THCA should be taken according to the same rule of thumb as other cannabinoids: start low and build up to a dosage that feels comfortable for you. A THCA product will likely come with instructions on how to use it. Make sure you follow the dosage recommendations on your product packages, or even better, start a little lower than the recommended amount.
It's important to remember that dosing cannabinoids isn't an exact science since it depends on a lot of factors, such as weight, age, metabolism, and tolerance, so only you can determine what's right for you.
THCA: Smoking, Dabs, or Gummies?
The hemp market offers a wide variety of products containing THCA. But the decision isn't just about whether you prefer vaping, eating, or dropping THCA. In contrast to other compounds, THCA behaves very differently depending on how you take it; your choice of product can make the difference between a psychoactive and non-psychoactive experience.
If you heat THCA, whether it's in the form of smoking, dabbing, or cooking, it will become THC, a psychoactive substance that will make you high. Although you can smoke, dab, or eat THCA, each of these methods will result in you ingesting THC, not THCA. In case you'd like a powerful stone, go ahead and heat it up, but if you're purely interested in THCA for its non-psychoactive properties, here are some heatless (and therefore buzz-less) methods to consume it:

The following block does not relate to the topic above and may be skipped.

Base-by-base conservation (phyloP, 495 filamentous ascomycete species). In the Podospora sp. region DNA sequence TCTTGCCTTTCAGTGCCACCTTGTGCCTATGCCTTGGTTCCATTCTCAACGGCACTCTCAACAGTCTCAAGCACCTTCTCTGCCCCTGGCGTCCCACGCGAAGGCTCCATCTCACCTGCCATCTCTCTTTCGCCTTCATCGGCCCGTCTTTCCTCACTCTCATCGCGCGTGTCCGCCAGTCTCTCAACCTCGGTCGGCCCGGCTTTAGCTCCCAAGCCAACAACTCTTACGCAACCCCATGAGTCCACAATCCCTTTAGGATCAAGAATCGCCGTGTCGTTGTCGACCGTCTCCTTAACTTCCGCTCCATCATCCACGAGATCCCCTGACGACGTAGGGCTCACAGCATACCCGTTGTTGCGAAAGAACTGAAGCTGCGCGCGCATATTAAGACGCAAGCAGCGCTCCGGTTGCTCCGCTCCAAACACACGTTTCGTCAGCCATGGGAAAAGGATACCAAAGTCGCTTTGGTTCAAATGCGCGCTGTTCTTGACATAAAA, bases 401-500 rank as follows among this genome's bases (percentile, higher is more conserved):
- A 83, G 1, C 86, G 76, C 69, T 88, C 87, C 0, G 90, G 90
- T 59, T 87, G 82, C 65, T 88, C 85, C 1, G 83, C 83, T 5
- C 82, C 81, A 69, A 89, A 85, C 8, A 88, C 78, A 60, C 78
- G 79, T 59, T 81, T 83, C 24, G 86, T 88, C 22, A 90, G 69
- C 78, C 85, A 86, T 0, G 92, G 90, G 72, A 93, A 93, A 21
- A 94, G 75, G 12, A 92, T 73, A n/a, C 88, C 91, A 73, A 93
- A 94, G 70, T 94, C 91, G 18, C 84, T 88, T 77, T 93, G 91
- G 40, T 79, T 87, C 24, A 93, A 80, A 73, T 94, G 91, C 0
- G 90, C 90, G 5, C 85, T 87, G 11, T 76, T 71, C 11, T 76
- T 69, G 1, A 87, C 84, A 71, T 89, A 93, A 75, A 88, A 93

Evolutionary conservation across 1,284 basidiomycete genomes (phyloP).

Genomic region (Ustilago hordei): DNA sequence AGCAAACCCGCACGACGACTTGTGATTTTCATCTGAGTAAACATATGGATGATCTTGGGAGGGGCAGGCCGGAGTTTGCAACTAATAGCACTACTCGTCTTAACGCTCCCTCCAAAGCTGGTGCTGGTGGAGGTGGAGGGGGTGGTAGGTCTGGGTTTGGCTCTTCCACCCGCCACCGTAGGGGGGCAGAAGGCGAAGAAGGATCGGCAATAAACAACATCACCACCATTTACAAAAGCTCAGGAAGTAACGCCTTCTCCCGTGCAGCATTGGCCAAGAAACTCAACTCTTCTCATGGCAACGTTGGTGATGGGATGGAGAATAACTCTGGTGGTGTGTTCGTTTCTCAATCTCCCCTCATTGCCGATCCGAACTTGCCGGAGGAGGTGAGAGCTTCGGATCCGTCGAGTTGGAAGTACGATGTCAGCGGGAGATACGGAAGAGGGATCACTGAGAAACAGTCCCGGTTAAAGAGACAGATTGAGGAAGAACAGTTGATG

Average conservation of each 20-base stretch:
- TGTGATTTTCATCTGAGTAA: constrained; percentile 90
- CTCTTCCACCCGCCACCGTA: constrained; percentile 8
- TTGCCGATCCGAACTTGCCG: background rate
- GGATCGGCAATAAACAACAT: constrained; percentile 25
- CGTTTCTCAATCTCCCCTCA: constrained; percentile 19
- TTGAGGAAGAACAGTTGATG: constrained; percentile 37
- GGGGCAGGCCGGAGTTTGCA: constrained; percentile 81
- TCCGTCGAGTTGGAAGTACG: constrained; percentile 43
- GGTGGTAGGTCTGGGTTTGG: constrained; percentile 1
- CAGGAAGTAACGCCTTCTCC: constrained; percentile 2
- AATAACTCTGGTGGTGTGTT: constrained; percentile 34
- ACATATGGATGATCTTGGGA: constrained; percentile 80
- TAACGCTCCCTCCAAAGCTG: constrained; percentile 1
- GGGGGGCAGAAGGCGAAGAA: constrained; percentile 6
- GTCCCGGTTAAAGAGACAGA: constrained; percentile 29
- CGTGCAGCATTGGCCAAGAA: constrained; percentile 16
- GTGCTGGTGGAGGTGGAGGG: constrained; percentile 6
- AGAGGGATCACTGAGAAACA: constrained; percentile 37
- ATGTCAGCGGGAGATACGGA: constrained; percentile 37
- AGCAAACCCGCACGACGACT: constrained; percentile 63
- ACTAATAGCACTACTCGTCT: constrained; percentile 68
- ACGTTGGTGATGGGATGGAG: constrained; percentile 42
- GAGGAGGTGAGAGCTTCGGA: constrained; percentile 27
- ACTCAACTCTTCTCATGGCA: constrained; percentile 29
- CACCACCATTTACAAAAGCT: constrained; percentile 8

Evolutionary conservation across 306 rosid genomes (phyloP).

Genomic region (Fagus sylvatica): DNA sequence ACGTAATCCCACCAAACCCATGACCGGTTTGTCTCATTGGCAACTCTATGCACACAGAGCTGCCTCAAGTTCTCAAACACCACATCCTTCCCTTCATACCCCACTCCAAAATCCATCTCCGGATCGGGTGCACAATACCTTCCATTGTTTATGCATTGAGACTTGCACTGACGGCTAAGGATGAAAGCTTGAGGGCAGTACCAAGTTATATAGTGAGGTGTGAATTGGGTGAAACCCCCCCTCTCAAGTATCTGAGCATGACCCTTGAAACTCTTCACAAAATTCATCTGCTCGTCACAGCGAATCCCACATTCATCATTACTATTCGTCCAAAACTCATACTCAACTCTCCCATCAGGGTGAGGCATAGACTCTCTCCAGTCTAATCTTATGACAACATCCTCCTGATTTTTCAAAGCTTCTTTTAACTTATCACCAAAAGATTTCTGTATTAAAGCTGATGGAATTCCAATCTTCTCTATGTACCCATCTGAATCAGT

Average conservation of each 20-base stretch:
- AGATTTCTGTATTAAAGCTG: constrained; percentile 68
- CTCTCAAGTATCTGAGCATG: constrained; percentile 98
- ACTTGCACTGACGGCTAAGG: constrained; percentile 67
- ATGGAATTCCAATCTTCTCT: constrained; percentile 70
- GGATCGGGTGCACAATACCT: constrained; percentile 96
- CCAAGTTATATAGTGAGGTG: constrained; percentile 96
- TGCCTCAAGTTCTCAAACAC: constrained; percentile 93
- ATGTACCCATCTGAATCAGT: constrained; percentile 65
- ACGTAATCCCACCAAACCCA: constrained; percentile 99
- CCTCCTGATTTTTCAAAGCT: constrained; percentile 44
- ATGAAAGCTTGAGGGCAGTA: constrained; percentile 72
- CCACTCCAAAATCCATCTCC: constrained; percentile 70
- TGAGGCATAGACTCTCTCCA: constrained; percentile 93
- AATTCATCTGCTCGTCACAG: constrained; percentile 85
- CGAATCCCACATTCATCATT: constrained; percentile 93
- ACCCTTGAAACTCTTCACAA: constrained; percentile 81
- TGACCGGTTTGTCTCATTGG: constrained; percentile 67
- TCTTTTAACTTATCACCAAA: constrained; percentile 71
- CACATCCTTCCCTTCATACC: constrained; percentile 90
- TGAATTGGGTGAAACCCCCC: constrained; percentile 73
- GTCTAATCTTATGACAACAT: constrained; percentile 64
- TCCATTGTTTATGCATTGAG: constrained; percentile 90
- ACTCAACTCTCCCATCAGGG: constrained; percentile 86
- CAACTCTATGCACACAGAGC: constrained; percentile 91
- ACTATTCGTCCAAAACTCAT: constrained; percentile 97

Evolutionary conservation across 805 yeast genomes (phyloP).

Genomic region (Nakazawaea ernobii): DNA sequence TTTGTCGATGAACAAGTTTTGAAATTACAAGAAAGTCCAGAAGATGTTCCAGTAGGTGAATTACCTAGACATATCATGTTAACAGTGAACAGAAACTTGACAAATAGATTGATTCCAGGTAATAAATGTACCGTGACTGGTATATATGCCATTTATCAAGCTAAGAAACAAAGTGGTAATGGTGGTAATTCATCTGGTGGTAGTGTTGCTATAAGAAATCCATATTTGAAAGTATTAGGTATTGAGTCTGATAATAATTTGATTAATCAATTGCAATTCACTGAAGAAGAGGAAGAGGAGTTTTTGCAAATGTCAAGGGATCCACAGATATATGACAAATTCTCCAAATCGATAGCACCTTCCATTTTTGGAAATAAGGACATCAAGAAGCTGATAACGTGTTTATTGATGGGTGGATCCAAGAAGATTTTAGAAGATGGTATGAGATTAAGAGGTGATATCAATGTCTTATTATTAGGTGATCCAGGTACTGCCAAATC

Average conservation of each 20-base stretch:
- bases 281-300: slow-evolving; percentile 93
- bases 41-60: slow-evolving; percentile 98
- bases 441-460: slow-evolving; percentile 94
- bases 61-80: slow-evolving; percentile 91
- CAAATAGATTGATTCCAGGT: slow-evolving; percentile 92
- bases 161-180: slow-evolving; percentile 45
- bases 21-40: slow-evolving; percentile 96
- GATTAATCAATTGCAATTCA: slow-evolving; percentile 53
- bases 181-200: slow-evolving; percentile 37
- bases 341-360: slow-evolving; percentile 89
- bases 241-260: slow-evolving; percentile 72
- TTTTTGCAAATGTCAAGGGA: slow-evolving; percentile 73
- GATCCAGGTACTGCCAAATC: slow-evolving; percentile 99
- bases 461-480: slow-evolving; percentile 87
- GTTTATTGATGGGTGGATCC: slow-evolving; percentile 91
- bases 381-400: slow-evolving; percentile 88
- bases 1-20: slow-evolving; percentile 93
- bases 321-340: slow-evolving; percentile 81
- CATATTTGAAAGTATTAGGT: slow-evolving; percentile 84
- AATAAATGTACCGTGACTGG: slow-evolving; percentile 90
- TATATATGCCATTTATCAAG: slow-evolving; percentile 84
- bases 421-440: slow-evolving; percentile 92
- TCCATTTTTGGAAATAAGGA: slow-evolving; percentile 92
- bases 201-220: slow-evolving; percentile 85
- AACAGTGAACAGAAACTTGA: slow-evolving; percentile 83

- Juicing: Raw cannabis leaves can simply be juiced or blended into a drink or smoothie, just like fruits and vegetables. By using this method, you can extract the maximum amount of THCA. It is also possible to freeze large batches of the recipe, so you can defrost chunks when you need them.
- Tinctures: THCA is highly present in raw cannabis tinctures. In addition to requiring less work, these tinctures are also easier to dose accurately than juicing.
- Transdermal Patches: Transdermal THCA patches adhere to any veinous part of the skin and stay on for 8 to 12 hours. You can benefit from THCA for a prolonged amount of time in this convenient, hassle-free manner.
- Pre-Made Edibles: There are currently pre-made THCA edibles available on the market, but we recommend doing your research, buying from a trusted brand, and verifying that each product has been tested by a third party. As cannabis is normally decarboxylated when added to edibles, you need to ensure that THCA edibles are not heated even in the slightest, or you may be exposed to THC.
Is THCA Legal?
In terms of legality, THCA is quite complicated. Federally, the compound has not been classified as a controlled substance. Possession of THCA could get you into legal trouble, however, if you attempt to decarb raw cannabis. As soon as THCA is decarbed, it becomes THC, the psychoactive compound in cannabis that remains illegal at the federal level. Additionally, the DEA could consider THCA an analog of THC and press charges under the Federal Analog Act.